Leftism Must Move Beyond the “Working Class” Paradigm

Ever since Marx, leftism has defined itself as a movement by and for the “working class.” Yet, today, this paradigm is woefully inadequate, for several key reasons: first, class consciousness is less relevant than ever before, second, workers are not the most marginalized class of people, third, the working class no longer has the power it once did, and fourth, the very concept of the working class inadvertently supports a capitalist perspective on human value.

Class Consciousness

Leftists have traditionally tried to foment class consciousness. If workers could only see themselves as part of an oppressed majority, they might be encouraged to rebel, unionize, strike, or at the very least, “vote in their economic best interests.”

But although so much of left activism has involved encouraging class consciousness, leftists themselves seem to be generally ambivalent about the concept.

Gay rights are a useful example here. When the GOP was running against gay marriage in 2004, leftists cried foul. They described the issue as a distraction, a “wedge issue” meant to blind workers to their economic interests. Yet, when gay billionaire Peter Thiel endorsed Trump in 2016, the left was angry at him for selling out his identity as a gay man to a party that was overtly hostile to sexual minorities. You can’t have it both ways — should voters vote purely on the basis of their economic interest or shouldn’t they?

The truth is that most workers never have primarily seen their identity as workers. In part, this is because as Ronald Wright said, the poor see themselves as “temporarily embarrassed millionaires.” But it’s also because other identities, such as being a conservative Christian, matter more to them than working at Wal-Mart. Trying to convince people that their dead-end jobs define them more than anything else is an exercise in futility.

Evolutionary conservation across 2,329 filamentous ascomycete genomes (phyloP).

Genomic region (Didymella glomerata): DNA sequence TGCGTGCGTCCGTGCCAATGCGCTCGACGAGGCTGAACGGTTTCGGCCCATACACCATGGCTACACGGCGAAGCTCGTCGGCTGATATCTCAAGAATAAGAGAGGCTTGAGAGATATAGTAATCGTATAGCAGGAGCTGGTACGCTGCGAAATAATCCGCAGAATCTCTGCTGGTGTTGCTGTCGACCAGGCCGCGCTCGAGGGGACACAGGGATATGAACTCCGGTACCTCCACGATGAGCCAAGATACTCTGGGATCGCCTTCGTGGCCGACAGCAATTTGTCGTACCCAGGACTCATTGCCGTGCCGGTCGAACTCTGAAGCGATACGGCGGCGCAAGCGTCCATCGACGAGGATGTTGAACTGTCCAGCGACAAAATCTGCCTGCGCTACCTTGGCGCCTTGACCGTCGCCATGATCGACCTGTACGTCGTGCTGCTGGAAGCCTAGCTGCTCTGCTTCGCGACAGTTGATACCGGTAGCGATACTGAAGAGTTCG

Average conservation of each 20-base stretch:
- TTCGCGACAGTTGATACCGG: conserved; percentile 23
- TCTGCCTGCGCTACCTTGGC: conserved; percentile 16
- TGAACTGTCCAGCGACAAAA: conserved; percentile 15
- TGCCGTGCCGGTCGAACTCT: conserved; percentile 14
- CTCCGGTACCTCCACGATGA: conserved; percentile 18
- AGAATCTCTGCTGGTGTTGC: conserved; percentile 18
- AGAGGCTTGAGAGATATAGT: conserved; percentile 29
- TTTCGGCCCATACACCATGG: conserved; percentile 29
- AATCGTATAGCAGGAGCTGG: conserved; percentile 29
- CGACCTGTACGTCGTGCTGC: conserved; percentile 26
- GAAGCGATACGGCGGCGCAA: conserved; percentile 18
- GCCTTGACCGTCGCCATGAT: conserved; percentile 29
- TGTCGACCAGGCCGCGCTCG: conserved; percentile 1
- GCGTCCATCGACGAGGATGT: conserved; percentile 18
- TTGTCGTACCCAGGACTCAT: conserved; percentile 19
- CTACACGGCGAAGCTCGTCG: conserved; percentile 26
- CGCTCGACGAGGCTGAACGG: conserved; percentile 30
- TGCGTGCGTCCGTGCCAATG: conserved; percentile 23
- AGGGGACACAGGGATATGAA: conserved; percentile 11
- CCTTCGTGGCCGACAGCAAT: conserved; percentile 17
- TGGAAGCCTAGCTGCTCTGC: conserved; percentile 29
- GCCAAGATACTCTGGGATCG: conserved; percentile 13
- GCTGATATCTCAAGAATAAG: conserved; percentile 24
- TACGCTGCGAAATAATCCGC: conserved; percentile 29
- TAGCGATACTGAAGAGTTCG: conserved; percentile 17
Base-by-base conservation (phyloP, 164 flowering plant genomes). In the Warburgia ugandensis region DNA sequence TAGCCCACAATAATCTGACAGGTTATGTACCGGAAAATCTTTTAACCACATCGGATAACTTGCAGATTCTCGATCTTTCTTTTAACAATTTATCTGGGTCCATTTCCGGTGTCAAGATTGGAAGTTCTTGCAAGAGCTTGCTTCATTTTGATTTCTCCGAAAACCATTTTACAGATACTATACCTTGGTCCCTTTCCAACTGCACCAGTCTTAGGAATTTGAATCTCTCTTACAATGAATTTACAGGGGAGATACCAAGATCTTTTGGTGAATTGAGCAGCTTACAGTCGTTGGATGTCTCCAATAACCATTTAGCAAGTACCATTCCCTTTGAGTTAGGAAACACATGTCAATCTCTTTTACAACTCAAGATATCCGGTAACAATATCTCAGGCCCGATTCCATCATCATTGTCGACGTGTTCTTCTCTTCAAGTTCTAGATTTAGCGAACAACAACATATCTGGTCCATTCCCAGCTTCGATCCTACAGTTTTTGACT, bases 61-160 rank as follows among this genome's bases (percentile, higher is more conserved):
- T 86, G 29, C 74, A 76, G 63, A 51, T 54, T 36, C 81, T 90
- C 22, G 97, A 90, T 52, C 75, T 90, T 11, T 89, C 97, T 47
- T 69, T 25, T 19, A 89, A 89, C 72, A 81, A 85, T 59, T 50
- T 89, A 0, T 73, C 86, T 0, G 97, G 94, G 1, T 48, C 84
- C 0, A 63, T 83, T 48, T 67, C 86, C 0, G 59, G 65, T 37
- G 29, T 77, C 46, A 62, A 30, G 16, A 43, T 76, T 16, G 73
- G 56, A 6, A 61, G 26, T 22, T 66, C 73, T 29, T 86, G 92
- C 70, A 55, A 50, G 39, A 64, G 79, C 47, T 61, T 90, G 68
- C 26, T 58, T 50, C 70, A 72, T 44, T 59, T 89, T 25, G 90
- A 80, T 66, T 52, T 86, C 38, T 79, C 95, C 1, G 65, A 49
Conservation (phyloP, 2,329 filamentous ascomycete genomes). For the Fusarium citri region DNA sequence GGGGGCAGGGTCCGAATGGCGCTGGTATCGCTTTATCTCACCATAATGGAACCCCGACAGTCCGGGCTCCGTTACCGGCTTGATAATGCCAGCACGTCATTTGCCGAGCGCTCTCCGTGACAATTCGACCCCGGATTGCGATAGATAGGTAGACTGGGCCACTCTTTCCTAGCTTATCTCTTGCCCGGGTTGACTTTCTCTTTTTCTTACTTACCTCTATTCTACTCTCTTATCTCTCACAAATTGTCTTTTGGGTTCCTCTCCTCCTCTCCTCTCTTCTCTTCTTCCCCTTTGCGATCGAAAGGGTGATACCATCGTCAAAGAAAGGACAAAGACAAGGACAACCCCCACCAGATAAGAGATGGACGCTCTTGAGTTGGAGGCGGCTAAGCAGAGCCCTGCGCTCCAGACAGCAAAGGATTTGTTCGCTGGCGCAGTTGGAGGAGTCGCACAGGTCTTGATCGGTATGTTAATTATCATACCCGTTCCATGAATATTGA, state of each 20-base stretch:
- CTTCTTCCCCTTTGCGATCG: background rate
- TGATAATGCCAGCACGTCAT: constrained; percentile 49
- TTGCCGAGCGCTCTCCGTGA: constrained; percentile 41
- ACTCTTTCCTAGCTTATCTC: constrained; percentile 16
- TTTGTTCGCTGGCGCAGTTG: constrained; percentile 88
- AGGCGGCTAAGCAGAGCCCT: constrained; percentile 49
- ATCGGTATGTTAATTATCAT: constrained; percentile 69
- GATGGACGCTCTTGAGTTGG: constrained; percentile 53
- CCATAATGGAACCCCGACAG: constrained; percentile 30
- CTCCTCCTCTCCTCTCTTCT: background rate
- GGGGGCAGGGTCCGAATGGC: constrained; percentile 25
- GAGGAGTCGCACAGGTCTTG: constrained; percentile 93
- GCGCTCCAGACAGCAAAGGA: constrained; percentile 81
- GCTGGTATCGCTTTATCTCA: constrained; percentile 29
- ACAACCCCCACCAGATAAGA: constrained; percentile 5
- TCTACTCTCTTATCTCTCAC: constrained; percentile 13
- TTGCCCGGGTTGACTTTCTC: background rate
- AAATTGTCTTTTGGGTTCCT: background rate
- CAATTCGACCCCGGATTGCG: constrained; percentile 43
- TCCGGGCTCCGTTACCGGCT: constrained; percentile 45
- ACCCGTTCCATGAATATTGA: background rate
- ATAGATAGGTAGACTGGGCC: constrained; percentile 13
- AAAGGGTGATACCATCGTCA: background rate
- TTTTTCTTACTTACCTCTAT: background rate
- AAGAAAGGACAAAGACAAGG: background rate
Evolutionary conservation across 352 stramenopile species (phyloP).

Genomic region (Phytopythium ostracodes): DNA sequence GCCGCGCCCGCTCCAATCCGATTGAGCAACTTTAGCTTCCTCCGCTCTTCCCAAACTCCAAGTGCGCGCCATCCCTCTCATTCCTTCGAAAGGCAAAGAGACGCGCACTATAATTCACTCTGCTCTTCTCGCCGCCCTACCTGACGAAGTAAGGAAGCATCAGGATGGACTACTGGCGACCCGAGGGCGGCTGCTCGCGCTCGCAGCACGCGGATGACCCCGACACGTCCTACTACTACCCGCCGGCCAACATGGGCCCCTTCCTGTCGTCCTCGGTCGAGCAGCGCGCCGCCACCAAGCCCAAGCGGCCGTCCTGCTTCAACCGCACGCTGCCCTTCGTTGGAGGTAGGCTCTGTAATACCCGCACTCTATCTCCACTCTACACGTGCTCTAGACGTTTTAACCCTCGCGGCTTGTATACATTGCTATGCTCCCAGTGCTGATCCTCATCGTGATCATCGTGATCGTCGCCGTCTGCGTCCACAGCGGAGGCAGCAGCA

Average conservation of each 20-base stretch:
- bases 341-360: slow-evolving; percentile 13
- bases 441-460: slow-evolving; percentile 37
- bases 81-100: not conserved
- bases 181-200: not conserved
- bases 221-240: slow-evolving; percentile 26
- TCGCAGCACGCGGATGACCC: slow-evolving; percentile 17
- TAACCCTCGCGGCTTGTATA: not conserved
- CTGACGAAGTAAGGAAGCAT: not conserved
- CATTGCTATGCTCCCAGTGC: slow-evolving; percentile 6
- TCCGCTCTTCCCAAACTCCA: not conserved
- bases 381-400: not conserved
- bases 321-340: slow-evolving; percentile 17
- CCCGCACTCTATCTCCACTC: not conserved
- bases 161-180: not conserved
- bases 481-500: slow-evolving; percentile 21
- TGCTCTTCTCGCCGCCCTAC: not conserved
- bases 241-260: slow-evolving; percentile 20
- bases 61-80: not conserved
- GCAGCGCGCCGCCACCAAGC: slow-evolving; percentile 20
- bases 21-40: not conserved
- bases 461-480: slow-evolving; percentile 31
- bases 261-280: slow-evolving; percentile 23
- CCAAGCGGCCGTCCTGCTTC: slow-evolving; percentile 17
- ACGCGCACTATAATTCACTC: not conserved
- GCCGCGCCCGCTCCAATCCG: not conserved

Workers are Not the Most Marginalized

Leftists generally talk about the working class as though it is the bottom rung of society. But it isn’t, and it hasn’t been for a long time. Millions of Americans are homeless or in prison. Others can’t find work because of mental or physical disabilities. Some take care of small children or serve as caregivers for their friends or family. Some are students, or are retired and living on an inadequate fixed income. Some have looked for work for years and have given up. Some choose not to work voluntarily — more on them later.

Many of the poorest and most marginalized Americans do have an income, but it does not come from having a traditional, working class job. They might be sex workers or drug dealers. They might take “gig economy” self-employed jobs. They might be streamers or other online content creators. These sources of income are often inadequate, inconsistent, or illegal. They do not provide traditional benefits and they make paying taxes a nightmare. Many cannot use banks and struggle with ways to manage money.

It is all of these people who make up America’s true underclass, not the “working class” who leftists are constantly valorizing.

Workers of the World: Don’t Bother Uniting

Leftists have for over a hundred years claimed that workers controlled the means of production, and that if only workers realized this, they could unite and receive a fair share of the value they create, instead of letting the capitalist class gobble it all up.